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By our readers Kaitlyn Babcock (’15), Greta Baragar (’18), Alicia Crawford Coleman (‘12), Dustin Heiler (’12), Malory Maletic (’18), Kate Mercier (’18), Theresa Micallef (’18), David Paquet (’16) and Lindsay Propper (’11)
As Aquinas College alumni with Sustainable Business degrees and years of real-world experience developing and implementing sustainability initiatives, we were particularly interested to see Elizabeth Walztoni and Anna Schlutt’s recent article “Aquinas College questions the future of its sustainability initiatives.” In many ways, President Quinn is correct that any sustainability initiative should be supportive of overarching organizational mission and goals, working to both promote existing values as well as add new value and opportunities for all stakeholders.
However, there were several areas which left us very concerned about the future of sustainability initiatives at Aquinas, even after the article was updated to include clarifications on some of President Quinn’s statements. It was worrisome for us to see that the President feels that practicing sustainability on campus is separable from the college’s mission. As students, we were taught that Aquinas’ focus on sustainability, both academically and operationally, is a foundational aspect of our identity and our mission. Sustainability fosters prayer by encouraging us to follow the Pope’s missive as laid out in Laudato si’; it fosters study by introducing students to complex problem-solving and contemporary global issues; it fosters service by creating a society in which our progeny can prosper; it fosters community by empowering us all to take action for the good of our common home.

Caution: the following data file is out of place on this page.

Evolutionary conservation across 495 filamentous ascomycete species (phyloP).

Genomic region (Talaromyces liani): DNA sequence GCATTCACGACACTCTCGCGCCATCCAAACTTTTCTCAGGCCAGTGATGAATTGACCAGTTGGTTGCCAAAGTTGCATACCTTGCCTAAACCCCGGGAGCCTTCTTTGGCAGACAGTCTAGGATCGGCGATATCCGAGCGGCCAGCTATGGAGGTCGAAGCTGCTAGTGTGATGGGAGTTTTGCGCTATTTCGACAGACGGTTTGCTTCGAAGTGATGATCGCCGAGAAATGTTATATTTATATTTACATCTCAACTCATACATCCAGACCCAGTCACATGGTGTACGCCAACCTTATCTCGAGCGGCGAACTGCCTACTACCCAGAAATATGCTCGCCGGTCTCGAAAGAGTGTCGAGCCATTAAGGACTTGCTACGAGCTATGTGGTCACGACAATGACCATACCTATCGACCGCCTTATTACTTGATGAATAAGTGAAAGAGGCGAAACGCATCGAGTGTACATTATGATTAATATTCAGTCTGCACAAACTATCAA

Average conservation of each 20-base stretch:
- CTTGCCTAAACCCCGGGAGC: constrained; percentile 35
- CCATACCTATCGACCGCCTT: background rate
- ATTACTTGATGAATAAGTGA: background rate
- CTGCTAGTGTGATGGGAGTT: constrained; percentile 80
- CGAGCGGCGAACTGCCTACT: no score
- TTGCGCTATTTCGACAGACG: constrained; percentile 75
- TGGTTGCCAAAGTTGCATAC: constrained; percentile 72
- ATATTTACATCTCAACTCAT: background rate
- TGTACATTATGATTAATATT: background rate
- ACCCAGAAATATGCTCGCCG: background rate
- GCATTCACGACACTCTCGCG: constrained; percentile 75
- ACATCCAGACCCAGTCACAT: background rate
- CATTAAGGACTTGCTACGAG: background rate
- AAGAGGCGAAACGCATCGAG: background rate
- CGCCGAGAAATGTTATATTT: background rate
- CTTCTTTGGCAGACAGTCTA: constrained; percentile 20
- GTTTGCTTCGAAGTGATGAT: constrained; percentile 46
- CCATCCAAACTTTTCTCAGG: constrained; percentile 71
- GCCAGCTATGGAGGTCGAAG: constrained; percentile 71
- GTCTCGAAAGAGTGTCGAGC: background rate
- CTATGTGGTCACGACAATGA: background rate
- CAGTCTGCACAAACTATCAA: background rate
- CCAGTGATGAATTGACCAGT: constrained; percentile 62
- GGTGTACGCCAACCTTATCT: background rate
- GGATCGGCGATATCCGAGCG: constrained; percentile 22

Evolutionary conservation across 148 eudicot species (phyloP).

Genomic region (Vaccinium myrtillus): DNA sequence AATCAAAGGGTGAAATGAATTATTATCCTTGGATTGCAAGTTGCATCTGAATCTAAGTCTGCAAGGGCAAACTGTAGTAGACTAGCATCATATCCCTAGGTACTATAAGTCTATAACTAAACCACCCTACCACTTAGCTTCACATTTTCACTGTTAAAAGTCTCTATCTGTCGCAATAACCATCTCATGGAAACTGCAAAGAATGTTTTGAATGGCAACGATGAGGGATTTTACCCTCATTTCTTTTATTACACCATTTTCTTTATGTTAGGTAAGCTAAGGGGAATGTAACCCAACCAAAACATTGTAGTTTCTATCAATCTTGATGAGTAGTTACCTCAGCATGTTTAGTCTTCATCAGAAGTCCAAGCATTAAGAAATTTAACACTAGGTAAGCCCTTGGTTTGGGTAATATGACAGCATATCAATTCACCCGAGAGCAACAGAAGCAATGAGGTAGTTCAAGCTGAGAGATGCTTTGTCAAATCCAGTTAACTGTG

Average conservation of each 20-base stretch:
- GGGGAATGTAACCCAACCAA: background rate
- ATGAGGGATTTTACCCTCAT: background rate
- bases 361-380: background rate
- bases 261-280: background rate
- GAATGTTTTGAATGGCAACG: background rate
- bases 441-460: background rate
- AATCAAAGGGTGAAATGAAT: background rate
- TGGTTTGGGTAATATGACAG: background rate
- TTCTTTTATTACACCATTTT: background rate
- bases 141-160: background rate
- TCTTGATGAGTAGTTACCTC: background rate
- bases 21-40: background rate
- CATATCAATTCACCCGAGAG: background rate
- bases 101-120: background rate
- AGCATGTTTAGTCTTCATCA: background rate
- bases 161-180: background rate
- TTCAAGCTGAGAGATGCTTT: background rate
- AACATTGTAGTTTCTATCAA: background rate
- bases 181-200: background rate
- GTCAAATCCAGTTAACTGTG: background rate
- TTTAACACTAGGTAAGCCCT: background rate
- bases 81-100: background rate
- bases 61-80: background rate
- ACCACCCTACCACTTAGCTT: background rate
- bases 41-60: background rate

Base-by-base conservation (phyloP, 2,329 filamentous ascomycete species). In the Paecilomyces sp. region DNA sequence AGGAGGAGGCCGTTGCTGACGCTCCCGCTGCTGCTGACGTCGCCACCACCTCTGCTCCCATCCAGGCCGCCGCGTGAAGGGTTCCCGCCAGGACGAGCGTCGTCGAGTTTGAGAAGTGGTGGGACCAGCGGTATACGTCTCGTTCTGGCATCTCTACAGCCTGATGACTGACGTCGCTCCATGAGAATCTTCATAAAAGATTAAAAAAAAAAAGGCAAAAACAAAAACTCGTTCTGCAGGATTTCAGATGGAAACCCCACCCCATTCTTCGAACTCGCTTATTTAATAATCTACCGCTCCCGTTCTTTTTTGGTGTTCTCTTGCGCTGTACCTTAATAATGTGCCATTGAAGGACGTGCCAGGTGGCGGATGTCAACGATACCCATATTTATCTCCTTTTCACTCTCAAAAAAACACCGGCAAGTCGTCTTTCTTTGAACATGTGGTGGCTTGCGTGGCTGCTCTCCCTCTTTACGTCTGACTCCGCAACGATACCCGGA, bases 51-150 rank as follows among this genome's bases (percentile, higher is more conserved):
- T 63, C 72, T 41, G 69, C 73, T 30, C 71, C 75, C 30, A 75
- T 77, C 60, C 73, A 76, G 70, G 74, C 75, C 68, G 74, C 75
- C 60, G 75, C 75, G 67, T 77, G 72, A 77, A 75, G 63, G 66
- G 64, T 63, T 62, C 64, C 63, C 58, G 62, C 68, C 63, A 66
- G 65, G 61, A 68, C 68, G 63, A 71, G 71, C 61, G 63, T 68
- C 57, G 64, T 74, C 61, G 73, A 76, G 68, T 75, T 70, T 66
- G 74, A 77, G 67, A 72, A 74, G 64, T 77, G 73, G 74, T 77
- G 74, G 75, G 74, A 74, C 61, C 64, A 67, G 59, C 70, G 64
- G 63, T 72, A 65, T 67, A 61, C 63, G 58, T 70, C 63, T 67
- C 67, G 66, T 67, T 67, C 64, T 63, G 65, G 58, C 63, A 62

President Quinn’s comment that “there aren’t too many organizations of substance that don’t have sustainability as a built-in feature of their entire organizational activity” is correct – but contrasts sharply with his assertion that Aquinas has “won the war in sustainability.” We have overwhelming evidence that humans have and continue to cause irreversible damage to the ecological systems which sustain us, and if “organizations of substance” all have sustainability initiatives, shouldn’t Aquinas continue strive to be such an organization? Defunding and removing sustainability as a keystone of Aquinas’ culture does not signal we’ve won the war – instead, it sends a message that we don’t understand a subject area which we supposedly care about, and that we are retreating from the battlefield – thus abdicating our status as a leader in the industry.
There also seemed to be little concern for the effects that these decisions can have on both potential and past students. As the first college in the United States to offer an undergraduate program in Sustainable Business, Aquinas has attracted students from all over the country to pursue a sustainability degree in a setting that practices what it preaches. This influence is only magnified when those students graduate: Aquinas has produced countless alumni who today work with companies, organizations and communities to embed and innovate around sustainability concepts. While it is surely a success that we’ve seen sustainability become a “built-in feature” for many of these organizations, the work is only just beginning to create a future where sustainability decision-makers are always welcome at the table – not simply when it is most convenient. Our Aquinas students and graduates who are pursuing this work must have the support of our accrediting organization in order to be continually influential in our field.
Like any subject, the field of sustainability is constantly evolving. To stand still is to go backward, and to go backward sends a message of disinterest to our community as well as potential students. We applaud Aquinas for its forward-thinking strategy which gifted us an amazing educational environment and set us up for success – but whatever edge Aquinas had by starting early will be lost if there is a lack of interest and investment moving forward. The answer to staying competitive in an innovative field is to step up, not back. We cannot abandon a core part of Aquinas’ identity simply because the rest of the country is catching up to where we were twenty years ago. In the spirit of some of our most sacred teachings, we should instead go forth – and multiply.
Kaitlyn Babcock (’15), Greta Baragar (’18), Alicia Crawford Coleman (‘12), Dustin Heiler (’12), Malory Maletic (’18), Kate Mercier (’18), Theresa Micallef (’18), David Paquet (’16), Lindsay Propper (’11)